Many particles systems

For a single particle, we know the meaning of ${\displaystyle \psi ({\overrightarrow {x}})}$ and ${\displaystyle \left|\psi ({\overrightarrow {x}})\right|^{2}}$. For many particles systems a natural extention of these concepts holds. We do distinguish two type of particles:

• Entire spin particles, are called bosons;
• Semi-entire spin particles, are called fermions.

The global w.f. of the system has to be:

• Completely symmetrical within respect the switch of coordinates for bosons;
• Completely anti-symmetrical within respect the switch of coordinates for fermions.

The global w.f. of the system can also be seen as the determinant of that matrix that has the energy levels ${\displaystyle u_{i}}$ as rows and the particle states ${\displaystyle \left|j\right\rangle }$ as columns. This determinant is called Slater determinant Since bosons have symmetrical w.f., all the negative signs have to be changed into positive signs when calculating this determinant in order to find a boson-system w.f.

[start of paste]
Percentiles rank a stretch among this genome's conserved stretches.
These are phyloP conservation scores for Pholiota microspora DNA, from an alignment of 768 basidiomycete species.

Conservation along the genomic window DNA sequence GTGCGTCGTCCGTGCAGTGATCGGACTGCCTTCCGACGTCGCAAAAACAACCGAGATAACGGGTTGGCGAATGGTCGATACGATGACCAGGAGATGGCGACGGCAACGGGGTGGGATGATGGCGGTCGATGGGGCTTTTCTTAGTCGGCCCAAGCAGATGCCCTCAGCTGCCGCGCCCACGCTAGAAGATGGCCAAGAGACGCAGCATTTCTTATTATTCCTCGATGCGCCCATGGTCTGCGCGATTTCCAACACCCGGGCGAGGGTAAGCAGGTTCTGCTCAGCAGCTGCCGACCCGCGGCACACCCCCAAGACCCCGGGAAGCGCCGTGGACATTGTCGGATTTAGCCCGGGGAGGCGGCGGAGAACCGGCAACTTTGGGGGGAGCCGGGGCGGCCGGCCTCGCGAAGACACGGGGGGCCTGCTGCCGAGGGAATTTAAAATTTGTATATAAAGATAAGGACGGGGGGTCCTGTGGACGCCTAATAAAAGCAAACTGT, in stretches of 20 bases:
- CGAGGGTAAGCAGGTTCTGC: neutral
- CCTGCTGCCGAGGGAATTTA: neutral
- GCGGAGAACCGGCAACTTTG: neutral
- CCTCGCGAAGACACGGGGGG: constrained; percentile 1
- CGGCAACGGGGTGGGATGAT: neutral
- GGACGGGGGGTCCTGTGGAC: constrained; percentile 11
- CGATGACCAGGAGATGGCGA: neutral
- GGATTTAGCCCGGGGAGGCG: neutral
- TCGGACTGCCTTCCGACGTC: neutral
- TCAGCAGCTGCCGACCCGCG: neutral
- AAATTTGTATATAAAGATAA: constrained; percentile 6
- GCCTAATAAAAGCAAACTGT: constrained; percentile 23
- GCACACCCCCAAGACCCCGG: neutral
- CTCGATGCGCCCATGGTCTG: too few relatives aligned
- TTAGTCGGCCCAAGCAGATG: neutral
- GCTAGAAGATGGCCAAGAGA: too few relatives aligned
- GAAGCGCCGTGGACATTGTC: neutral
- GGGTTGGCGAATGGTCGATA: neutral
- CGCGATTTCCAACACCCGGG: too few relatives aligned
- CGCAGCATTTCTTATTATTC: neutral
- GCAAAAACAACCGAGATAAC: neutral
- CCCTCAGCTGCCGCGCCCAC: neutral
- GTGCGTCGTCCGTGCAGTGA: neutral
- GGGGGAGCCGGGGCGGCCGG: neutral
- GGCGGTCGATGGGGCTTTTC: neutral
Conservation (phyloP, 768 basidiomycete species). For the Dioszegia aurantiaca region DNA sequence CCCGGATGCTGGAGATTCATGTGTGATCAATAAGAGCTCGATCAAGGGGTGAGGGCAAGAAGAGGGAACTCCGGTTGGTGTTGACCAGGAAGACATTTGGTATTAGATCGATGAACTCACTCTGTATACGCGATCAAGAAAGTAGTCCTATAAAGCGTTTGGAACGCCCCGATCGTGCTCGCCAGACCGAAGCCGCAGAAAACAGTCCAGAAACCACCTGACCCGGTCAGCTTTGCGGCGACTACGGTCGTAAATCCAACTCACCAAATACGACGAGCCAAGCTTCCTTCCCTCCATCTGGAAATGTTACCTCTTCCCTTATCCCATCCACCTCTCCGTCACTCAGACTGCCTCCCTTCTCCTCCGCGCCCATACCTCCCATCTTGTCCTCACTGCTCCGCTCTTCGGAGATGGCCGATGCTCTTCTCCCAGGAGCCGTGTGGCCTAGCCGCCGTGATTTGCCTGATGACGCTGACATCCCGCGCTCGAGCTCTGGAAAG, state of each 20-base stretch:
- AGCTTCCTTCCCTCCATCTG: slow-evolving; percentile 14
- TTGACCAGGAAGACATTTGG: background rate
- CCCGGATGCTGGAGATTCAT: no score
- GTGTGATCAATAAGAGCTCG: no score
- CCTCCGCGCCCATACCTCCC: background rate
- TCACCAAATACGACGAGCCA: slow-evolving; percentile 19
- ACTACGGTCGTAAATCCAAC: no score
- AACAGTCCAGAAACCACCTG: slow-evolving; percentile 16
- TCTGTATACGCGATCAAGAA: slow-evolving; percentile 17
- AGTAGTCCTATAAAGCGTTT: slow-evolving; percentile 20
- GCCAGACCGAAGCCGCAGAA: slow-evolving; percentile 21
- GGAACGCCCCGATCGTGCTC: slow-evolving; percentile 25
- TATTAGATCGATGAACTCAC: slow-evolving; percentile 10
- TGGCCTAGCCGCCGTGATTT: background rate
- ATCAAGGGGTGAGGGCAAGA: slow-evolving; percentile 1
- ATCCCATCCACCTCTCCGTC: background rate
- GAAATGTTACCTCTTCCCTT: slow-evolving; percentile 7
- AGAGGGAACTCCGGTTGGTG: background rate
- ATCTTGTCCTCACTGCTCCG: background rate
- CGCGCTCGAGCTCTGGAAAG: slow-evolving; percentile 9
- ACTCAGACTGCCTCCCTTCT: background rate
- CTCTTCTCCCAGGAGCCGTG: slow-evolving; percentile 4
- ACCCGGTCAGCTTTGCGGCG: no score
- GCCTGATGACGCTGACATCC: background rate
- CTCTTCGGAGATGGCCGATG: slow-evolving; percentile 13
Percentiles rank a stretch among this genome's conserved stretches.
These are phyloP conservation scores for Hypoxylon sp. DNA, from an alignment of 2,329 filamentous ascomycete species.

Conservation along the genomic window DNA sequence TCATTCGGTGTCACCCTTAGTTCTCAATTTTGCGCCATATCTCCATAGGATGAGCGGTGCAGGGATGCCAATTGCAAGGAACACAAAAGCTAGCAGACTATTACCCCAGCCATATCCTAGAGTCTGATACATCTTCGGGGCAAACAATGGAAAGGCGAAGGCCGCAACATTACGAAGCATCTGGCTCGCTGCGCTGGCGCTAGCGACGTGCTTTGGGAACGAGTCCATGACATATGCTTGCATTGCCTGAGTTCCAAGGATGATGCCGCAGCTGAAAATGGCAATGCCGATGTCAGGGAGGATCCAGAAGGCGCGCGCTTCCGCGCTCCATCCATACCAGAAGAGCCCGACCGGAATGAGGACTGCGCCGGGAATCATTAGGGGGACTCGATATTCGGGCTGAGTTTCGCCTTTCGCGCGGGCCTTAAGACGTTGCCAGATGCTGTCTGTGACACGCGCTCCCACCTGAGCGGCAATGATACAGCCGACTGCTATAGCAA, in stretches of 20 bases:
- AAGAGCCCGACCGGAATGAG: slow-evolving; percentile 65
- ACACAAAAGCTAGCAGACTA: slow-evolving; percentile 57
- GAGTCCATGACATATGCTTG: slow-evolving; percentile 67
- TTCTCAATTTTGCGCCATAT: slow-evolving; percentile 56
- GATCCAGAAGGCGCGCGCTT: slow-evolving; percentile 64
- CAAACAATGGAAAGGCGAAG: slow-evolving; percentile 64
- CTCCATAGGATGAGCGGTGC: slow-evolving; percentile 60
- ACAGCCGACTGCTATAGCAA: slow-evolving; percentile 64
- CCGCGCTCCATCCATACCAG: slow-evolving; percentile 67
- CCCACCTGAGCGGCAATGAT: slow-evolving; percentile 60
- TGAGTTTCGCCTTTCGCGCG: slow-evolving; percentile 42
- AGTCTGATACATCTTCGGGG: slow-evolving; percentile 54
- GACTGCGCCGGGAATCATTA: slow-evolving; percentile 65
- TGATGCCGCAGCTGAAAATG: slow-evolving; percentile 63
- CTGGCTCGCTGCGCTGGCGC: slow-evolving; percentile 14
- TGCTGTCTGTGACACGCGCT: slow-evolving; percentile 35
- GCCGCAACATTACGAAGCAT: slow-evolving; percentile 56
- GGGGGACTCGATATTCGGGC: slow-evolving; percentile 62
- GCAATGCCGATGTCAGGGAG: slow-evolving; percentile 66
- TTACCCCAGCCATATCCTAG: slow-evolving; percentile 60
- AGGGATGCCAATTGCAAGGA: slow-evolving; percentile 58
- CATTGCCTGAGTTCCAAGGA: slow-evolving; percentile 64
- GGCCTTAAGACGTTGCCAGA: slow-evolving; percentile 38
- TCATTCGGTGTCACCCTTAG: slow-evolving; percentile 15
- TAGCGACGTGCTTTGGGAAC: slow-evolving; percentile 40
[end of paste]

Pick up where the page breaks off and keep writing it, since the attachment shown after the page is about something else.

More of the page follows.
Example

Let us assume that we are dealing with three fermions. Then we have:

${\displaystyle M={\frac {1}{\sqrt {3!}}}{\begin{bmatrix}u_{a}(1)&u_{a}(2)&u_{a}(3)\\u_{b}(1)&u_{b}(2)&u_{b}(3)\\u_{c}(1)&u_{c}(2)&u_{c}(3)\end{bmatrix}}}$
And the w.f. of the system is ${\displaystyle \psi =\det M}$.